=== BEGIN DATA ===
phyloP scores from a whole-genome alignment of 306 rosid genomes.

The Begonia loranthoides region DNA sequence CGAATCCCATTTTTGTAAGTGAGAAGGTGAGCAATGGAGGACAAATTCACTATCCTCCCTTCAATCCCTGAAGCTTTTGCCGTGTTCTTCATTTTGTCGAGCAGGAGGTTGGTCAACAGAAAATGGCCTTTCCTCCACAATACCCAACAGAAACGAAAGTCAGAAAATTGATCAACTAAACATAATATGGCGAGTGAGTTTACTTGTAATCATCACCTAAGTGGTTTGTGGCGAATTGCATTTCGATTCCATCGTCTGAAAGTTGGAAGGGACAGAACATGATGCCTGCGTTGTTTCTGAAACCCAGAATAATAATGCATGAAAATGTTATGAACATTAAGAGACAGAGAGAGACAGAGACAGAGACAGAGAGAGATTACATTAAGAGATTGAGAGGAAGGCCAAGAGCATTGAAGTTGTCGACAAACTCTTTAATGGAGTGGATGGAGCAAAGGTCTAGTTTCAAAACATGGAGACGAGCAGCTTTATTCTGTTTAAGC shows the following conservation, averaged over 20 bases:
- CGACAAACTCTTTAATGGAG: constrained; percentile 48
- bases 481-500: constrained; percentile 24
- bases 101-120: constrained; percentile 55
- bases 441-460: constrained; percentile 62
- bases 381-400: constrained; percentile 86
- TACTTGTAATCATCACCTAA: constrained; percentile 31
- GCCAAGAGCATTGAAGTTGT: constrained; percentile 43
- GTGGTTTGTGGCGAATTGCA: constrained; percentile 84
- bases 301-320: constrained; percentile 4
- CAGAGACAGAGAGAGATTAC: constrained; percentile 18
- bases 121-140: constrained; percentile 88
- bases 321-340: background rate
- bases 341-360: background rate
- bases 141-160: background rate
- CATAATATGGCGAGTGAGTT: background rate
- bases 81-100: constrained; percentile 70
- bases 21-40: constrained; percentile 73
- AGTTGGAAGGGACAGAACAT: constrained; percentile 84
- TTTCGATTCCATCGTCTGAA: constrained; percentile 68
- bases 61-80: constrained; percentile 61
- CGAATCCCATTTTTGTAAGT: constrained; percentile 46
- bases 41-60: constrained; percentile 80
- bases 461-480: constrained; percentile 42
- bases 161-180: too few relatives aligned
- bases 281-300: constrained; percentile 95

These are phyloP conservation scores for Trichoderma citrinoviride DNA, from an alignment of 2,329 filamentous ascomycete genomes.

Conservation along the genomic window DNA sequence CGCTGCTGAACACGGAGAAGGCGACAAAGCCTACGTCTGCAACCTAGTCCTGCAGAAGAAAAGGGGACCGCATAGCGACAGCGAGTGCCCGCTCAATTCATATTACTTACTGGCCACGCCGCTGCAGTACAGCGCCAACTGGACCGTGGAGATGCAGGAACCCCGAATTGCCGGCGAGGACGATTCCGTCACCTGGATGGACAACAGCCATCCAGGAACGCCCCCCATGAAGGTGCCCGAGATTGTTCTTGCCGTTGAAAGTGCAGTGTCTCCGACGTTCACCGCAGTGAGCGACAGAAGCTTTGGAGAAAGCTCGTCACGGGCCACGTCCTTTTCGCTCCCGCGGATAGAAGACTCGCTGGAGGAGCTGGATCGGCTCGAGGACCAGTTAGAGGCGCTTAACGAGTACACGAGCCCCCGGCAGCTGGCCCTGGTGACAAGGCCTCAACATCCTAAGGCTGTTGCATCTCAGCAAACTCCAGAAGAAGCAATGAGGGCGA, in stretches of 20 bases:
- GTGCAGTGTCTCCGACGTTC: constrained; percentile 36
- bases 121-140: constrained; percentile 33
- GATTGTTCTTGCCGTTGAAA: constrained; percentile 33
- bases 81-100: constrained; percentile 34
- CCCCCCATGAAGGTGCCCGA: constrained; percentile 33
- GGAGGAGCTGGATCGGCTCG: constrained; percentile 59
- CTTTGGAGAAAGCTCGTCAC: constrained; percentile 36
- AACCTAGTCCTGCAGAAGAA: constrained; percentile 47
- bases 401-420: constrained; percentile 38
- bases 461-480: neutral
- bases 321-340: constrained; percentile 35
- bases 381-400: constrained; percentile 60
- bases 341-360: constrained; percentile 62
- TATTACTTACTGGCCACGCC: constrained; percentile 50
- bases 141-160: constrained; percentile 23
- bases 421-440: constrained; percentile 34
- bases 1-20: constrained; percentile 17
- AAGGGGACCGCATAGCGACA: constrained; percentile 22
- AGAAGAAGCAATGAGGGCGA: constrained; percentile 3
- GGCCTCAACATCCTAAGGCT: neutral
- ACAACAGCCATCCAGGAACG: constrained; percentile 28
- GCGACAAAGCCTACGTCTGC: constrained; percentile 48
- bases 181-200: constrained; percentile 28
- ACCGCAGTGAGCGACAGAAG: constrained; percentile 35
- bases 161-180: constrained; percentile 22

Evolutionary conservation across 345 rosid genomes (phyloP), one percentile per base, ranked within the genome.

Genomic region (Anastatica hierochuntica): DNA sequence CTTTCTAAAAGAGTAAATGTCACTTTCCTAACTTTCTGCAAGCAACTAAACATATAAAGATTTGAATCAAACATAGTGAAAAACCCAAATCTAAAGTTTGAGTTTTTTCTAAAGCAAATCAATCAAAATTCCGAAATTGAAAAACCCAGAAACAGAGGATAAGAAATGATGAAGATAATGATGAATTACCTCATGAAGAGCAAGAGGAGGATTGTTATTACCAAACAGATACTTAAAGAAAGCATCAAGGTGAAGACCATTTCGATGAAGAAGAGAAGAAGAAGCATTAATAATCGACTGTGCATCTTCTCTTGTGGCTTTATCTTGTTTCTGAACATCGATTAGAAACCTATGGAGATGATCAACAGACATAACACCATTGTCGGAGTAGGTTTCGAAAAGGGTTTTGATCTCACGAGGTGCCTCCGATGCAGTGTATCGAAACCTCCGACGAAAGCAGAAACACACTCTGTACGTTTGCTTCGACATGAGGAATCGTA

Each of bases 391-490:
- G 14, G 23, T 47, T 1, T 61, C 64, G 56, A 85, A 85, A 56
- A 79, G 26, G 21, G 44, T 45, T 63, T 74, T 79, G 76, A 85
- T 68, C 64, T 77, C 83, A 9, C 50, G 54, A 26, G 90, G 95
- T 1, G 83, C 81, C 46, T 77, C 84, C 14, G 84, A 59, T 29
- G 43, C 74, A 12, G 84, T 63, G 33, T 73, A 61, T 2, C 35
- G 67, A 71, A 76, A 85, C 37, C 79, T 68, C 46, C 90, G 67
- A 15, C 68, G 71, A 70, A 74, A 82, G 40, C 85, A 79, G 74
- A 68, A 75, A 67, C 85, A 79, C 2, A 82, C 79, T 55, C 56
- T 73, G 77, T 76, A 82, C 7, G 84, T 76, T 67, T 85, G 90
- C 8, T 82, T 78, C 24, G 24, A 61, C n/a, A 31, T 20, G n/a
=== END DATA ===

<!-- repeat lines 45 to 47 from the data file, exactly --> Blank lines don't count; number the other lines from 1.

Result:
- bases 421-440: constrained; percentile 34
- bases 1-20: constrained; percentile 17
- AAGGGGACCGCATAGCGACA: constrained; percentile 22